One of the biggest things I did to keep myself organized between college deadlines, school, my project, and my research (including conference deadlines) was use giant pieces of poster board to make a calendar for the entire school year. I tend to forget to look at calendars for deadlines, a problem the size solved since it was so large.

Basically my life became distilled down to working on classes, research, and my project which even though it’s not a long list of things left me overwhelmed at times. What I allowed myself to do most often to relax was to go on hikes with my Girl Scout hiking group, the YAYA Hikers. Hiking and being outside with my friends was not only relaxing, but it let me bounce ideas off them if I was stuck on something.

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CJ: Do you have mentors? How did you go about finding them?

KB: I have a handful of mentors who have helped me in a lot of areas. For many of them I found them either by directly pursuing my passion or by telling everyone what I wanted to do and being directed to them.

CJ: To you, what does it mean to be a good leader?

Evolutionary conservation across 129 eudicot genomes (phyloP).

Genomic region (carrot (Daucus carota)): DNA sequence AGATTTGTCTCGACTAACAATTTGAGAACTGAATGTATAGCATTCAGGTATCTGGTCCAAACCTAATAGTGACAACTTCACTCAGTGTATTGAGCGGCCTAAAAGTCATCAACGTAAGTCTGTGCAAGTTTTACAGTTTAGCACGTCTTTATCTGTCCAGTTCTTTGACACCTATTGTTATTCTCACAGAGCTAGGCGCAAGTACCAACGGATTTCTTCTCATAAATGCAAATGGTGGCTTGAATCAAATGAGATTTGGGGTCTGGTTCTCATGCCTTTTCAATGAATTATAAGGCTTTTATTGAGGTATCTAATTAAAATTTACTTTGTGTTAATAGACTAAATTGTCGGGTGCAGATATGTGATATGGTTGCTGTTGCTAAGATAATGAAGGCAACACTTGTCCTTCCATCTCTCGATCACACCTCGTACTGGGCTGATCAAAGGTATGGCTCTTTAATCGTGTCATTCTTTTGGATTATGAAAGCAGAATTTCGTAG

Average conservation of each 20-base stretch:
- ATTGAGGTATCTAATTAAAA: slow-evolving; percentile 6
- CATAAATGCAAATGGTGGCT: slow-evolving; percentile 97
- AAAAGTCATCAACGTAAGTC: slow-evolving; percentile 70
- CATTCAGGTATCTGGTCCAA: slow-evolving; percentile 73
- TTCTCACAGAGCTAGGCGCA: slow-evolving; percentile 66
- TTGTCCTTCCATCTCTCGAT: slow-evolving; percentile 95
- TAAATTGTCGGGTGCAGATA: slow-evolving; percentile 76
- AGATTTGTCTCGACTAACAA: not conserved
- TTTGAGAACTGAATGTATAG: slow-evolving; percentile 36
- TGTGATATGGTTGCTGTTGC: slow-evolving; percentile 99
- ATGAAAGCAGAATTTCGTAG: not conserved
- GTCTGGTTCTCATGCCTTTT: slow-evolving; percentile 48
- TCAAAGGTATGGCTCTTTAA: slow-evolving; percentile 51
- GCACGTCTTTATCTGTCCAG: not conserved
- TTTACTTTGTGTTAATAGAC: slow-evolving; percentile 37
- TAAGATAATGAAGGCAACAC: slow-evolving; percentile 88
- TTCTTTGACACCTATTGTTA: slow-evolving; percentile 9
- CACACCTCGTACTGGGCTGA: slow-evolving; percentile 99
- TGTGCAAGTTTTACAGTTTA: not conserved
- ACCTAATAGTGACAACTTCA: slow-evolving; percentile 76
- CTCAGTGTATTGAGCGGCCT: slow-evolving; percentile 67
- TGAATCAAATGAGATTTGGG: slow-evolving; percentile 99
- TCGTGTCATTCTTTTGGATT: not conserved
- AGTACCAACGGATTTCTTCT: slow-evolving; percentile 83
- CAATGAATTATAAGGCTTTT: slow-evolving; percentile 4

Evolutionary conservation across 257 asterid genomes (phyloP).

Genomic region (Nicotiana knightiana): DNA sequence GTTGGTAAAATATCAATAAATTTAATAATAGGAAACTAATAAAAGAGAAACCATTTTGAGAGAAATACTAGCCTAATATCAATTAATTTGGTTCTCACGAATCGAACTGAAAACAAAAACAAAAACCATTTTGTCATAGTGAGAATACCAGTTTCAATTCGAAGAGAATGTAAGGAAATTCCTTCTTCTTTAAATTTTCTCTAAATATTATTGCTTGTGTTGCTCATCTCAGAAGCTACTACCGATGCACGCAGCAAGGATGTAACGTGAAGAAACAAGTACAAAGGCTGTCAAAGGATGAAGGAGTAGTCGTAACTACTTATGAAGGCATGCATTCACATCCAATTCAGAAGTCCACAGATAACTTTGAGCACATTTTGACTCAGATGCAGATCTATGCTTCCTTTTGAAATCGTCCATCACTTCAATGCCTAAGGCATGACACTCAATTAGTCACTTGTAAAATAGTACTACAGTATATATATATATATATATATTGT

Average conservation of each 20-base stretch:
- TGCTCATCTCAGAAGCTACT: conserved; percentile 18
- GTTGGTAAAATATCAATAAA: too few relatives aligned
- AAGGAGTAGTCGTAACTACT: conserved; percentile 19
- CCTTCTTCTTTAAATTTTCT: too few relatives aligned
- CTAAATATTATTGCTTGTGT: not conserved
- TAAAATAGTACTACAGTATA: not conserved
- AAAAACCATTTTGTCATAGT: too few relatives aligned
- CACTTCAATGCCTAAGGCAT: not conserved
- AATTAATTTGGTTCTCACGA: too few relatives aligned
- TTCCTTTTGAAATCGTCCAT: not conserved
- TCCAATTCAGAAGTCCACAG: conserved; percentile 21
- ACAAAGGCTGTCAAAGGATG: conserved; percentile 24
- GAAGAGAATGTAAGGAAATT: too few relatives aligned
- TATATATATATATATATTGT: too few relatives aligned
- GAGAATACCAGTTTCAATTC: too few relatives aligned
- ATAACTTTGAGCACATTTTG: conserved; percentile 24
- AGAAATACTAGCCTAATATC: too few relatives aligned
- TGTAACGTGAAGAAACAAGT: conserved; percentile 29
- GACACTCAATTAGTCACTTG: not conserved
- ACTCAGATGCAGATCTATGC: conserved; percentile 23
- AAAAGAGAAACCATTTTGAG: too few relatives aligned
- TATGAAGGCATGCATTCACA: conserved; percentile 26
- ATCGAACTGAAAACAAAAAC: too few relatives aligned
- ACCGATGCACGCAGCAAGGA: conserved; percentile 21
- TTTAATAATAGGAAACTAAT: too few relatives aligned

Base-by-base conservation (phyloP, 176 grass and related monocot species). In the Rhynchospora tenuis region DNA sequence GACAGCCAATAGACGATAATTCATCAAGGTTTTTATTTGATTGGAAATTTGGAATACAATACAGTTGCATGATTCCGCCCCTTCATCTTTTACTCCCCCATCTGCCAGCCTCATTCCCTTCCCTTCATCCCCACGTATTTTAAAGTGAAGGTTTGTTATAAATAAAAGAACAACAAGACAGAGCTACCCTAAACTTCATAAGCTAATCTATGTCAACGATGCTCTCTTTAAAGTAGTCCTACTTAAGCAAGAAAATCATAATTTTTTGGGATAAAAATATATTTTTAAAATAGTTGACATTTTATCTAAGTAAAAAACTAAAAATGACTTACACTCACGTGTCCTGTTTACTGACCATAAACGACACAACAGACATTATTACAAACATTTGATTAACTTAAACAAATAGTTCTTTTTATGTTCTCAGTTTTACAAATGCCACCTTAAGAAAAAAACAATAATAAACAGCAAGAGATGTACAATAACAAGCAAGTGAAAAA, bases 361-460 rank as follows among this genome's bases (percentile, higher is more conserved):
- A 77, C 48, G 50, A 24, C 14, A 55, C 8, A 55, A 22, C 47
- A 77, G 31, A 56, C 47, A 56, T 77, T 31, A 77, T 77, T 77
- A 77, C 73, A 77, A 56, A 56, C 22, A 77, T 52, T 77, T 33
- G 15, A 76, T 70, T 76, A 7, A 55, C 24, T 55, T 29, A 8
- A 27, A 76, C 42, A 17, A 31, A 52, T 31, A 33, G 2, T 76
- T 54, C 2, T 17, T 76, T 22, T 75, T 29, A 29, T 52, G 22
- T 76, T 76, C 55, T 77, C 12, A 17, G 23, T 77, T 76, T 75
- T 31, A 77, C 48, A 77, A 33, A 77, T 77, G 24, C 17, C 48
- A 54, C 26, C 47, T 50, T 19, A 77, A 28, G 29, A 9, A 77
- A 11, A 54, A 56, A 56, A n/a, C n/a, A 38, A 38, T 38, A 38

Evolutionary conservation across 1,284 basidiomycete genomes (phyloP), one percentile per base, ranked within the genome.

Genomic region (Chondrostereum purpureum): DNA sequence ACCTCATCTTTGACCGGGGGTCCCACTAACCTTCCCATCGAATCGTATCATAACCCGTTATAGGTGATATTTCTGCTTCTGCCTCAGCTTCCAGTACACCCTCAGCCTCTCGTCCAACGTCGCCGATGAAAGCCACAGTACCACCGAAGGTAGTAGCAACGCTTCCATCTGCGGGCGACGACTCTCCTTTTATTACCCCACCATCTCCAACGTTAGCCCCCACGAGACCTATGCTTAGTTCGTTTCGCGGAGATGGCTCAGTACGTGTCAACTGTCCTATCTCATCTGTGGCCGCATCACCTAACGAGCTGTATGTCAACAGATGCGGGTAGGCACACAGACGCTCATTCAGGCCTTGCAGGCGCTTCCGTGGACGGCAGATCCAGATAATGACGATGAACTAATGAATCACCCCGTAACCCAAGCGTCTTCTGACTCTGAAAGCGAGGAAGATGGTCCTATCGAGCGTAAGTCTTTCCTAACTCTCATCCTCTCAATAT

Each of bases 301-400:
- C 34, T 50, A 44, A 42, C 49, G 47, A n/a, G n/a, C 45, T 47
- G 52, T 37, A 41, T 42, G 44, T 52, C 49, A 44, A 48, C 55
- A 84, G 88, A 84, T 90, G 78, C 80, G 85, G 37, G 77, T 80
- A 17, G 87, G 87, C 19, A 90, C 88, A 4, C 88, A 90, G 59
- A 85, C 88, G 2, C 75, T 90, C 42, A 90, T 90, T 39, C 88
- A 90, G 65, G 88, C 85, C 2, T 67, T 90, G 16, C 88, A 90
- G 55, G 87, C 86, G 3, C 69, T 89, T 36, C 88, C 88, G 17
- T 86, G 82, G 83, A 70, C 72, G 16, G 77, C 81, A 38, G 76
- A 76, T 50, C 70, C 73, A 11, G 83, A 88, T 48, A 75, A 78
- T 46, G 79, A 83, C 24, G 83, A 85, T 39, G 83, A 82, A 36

KB: There is a lot to being a good leader but there is a quote by Lao Tzu that really rings true to me – “A leader is best when people barely know he exists, when his work is done, his aim fulfilled, they will say: we did it ourselves.” Something I have found to be the key is having a passion and inspire others to think and change. Rather than directly telling someone the best way to do it, leading means educating and providing all the information for them to make the decision. Give them some options, but leave it to them to make the final decisions.

CJ: How do you define success?

KB: Seeing the impact of a message is a huge success but for me success is knowing I’ve spread an idea, planted a seed in someone’s head.

CJ: What is an area, either personal or professional, that you are working to improve in and how?